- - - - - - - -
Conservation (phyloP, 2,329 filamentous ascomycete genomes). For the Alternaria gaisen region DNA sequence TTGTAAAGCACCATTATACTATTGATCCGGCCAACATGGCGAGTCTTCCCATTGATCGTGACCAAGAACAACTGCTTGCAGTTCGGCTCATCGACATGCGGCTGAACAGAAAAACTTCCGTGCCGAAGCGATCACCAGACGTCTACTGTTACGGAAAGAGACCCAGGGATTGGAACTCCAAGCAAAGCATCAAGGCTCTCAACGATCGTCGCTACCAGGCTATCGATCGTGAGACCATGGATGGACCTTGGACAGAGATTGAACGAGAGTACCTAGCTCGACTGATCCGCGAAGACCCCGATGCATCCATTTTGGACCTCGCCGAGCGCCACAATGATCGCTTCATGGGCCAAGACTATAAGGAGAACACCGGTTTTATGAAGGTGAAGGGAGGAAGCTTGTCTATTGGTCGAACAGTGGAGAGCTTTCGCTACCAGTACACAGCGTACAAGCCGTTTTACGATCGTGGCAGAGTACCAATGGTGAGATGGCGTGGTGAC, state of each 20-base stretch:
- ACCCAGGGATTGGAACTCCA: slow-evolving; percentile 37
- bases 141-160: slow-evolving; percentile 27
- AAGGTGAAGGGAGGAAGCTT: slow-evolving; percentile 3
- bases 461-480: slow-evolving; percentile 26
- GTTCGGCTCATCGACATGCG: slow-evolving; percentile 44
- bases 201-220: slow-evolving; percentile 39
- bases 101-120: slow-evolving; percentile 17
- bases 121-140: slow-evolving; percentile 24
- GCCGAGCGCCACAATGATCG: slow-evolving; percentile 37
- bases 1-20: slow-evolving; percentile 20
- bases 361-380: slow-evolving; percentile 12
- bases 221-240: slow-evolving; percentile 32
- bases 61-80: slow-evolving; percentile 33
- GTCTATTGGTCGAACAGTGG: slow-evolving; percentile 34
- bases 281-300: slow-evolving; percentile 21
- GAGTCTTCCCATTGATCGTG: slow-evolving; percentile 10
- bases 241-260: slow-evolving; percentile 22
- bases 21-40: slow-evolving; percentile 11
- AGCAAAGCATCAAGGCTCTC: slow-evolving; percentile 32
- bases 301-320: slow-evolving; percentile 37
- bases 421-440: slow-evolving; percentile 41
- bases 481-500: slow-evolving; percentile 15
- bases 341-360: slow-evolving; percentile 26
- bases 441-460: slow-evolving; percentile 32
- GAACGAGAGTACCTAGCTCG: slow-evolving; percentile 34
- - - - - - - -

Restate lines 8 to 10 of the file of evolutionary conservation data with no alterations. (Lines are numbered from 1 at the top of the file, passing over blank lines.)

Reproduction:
- bases 101-120: slow-evolving; percentile 17
- bases 121-140: slow-evolving; percentile 24
- GCCGAGCGCCACAATGATCG: slow-evolving; percentile 37